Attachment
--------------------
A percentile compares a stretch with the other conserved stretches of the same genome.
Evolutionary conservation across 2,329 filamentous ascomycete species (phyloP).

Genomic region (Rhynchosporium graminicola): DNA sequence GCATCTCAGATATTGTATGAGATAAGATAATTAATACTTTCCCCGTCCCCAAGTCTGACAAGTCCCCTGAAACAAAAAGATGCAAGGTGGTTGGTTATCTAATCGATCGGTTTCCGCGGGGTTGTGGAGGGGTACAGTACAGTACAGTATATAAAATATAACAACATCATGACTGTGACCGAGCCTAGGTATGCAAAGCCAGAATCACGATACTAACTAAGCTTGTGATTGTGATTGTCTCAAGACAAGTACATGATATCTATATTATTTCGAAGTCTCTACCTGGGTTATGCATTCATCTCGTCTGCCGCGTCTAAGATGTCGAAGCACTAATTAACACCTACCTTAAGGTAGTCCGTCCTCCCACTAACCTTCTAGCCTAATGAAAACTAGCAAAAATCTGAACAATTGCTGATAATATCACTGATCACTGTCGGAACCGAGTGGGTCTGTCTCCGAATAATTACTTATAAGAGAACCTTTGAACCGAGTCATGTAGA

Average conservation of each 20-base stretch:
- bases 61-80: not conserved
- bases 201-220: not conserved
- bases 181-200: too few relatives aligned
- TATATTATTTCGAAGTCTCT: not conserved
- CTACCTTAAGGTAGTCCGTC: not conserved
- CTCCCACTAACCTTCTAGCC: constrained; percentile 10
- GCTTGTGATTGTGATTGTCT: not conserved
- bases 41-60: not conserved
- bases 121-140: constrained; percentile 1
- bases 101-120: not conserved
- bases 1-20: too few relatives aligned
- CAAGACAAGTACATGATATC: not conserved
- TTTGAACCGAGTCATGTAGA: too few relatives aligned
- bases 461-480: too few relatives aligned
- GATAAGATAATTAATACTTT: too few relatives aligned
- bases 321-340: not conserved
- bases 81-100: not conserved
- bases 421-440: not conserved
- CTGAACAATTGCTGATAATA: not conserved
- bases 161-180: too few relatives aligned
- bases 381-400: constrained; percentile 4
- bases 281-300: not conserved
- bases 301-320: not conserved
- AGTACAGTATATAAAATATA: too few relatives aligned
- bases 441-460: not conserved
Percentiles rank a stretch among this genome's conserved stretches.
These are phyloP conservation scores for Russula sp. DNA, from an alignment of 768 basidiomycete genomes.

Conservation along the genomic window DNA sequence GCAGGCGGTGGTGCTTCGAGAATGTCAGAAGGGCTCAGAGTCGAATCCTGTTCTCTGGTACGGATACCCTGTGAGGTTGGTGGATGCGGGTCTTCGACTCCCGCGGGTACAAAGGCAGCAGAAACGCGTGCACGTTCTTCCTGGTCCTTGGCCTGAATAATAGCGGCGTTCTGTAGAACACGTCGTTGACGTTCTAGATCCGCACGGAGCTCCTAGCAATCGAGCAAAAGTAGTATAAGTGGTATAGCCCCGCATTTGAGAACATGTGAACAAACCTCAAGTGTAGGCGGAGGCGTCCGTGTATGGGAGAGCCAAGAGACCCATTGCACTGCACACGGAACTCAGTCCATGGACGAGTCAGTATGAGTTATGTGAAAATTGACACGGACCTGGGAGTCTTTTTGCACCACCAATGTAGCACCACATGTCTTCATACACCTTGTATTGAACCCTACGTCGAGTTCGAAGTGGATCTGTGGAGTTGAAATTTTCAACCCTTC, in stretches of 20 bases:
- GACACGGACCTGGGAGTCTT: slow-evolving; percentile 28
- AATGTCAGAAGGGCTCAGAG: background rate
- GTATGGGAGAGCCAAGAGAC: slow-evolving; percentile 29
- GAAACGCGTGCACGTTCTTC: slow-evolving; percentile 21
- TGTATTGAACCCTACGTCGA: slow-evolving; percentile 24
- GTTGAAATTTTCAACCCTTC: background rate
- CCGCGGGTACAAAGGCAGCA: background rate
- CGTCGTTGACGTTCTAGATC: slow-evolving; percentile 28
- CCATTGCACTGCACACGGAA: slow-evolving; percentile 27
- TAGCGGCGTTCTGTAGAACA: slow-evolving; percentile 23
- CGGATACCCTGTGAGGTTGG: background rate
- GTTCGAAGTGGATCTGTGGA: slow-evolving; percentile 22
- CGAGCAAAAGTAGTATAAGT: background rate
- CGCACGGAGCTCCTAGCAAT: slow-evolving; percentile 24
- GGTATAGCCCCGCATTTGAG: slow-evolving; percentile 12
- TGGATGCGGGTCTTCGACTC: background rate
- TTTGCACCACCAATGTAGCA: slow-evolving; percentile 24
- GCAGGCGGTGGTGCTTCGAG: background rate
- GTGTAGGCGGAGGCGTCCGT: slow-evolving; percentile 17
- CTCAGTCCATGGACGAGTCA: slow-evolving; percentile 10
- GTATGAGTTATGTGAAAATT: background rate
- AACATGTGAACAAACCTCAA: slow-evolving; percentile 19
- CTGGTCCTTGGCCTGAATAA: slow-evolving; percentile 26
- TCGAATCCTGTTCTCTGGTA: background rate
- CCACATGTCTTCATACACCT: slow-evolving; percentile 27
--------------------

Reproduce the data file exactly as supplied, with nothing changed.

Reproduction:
A percentile compares a stretch with the other conserved stretches of the same genome.
Evolutionary conservation across 2,329 filamentous ascomycete species (phyloP).

Genomic region (Rhynchosporium graminicola): DNA sequence GCATCTCAGATATTGTATGAGATAAGATAATTAATACTTTCCCCGTCCCCAAGTCTGACAAGTCCCCTGAAACAAAAAGATGCAAGGTGGTTGGTTATCTAATCGATCGGTTTCCGCGGGGTTGTGGAGGGGTACAGTACAGTACAGTATATAAAATATAACAACATCATGACTGTGACCGAGCCTAGGTATGCAAAGCCAGAATCACGATACTAACTAAGCTTGTGATTGTGATTGTCTCAAGACAAGTACATGATATCTATATTATTTCGAAGTCTCTACCTGGGTTATGCATTCATCTCGTCTGCCGCGTCTAAGATGTCGAAGCACTAATTAACACCTACCTTAAGGTAGTCCGTCCTCCCACTAACCTTCTAGCCTAATGAAAACTAGCAAAAATCTGAACAATTGCTGATAATATCACTGATCACTGTCGGAACCGAGTGGGTCTGTCTCCGAATAATTACTTATAAGAGAACCTTTGAACCGAGTCATGTAGA

Average conservation of each 20-base stretch:
- bases 61-80: not conserved
- bases 201-220: not conserved
- bases 181-200: too few relatives aligned
- TATATTATTTCGAAGTCTCT: not conserved
- CTACCTTAAGGTAGTCCGTC: not conserved
- CTCCCACTAACCTTCTAGCC: constrained; percentile 10
- GCTTGTGATTGTGATTGTCT: not conserved
- bases 41-60: not conserved
- bases 121-140: constrained; percentile 1
- bases 101-120: not conserved
- bases 1-20: too few relatives aligned
- CAAGACAAGTACATGATATC: not conserved
- TTTGAACCGAGTCATGTAGA: too few relatives aligned
- bases 461-480: too few relatives aligned
- GATAAGATAATTAATACTTT: too few relatives aligned
- bases 321-340: not conserved
- bases 81-100: not conserved
- bases 421-440: not conserved
- CTGAACAATTGCTGATAATA: not conserved
- bases 161-180: too few relatives aligned
- bases 381-400: constrained; percentile 4
- bases 281-300: not conserved
- bases 301-320: not conserved
- AGTACAGTATATAAAATATA: too few relatives aligned
- bases 441-460: not conserved
Percentiles rank a stretch among this genome's conserved stretches.
These are phyloP conservation scores for Russula sp. DNA, from an alignment of 768 basidiomycete genomes.

Conservation along the genomic window DNA sequence GCAGGCGGTGGTGCTTCGAGAATGTCAGAAGGGCTCAGAGTCGAATCCTGTTCTCTGGTACGGATACCCTGTGAGGTTGGTGGATGCGGGTCTTCGACTCCCGCGGGTACAAAGGCAGCAGAAACGCGTGCACGTTCTTCCTGGTCCTTGGCCTGAATAATAGCGGCGTTCTGTAGAACACGTCGTTGACGTTCTAGATCCGCACGGAGCTCCTAGCAATCGAGCAAAAGTAGTATAAGTGGTATAGCCCCGCATTTGAGAACATGTGAACAAACCTCAAGTGTAGGCGGAGGCGTCCGTGTATGGGAGAGCCAAGAGACCCATTGCACTGCACACGGAACTCAGTCCATGGACGAGTCAGTATGAGTTATGTGAAAATTGACACGGACCTGGGAGTCTTTTTGCACCACCAATGTAGCACCACATGTCTTCATACACCTTGTATTGAACCCTACGTCGAGTTCGAAGTGGATCTGTGGAGTTGAAATTTTCAACCCTTC, in stretches of 20 bases:
- GACACGGACCTGGGAGTCTT: slow-evolving; percentile 28
- AATGTCAGAAGGGCTCAGAG: background rate
- GTATGGGAGAGCCAAGAGAC: slow-evolving; percentile 29
- GAAACGCGTGCACGTTCTTC: slow-evolving; percentile 21
- TGTATTGAACCCTACGTCGA: slow-evolving; percentile 24
- GTTGAAATTTTCAACCCTTC: background rate
- CCGCGGGTACAAAGGCAGCA: background rate
- CGTCGTTGACGTTCTAGATC: slow-evolving; percentile 28
- CCATTGCACTGCACACGGAA: slow-evolving; percentile 27
- TAGCGGCGTTCTGTAGAACA: slow-evolving; percentile 23
- CGGATACCCTGTGAGGTTGG: background rate
- GTTCGAAGTGGATCTGTGGA: slow-evolving; percentile 22
- CGAGCAAAAGTAGTATAAGT: background rate
- CGCACGGAGCTCCTAGCAAT: slow-evolving; percentile 24
- GGTATAGCCCCGCATTTGAG: slow-evolving; percentile 12
- TGGATGCGGGTCTTCGACTC: background rate
- TTTGCACCACCAATGTAGCA: slow-evolving; percentile 24
- GCAGGCGGTGGTGCTTCGAG: background rate
- GTGTAGGCGGAGGCGTCCGT: slow-evolving; percentile 17
- CTCAGTCCATGGACGAGTCA: slow-evolving; percentile 10
- GTATGAGTTATGTGAAAATT: background rate
- AACATGTGAACAAACCTCAA: slow-evolving; percentile 19
- CTGGTCCTTGGCCTGAATAA: slow-evolving; percentile 26
- TCGAATCCTGTTCTCTGGTA: background rate
- CCACATGTCTTCATACACCT: slow-evolving; percentile 27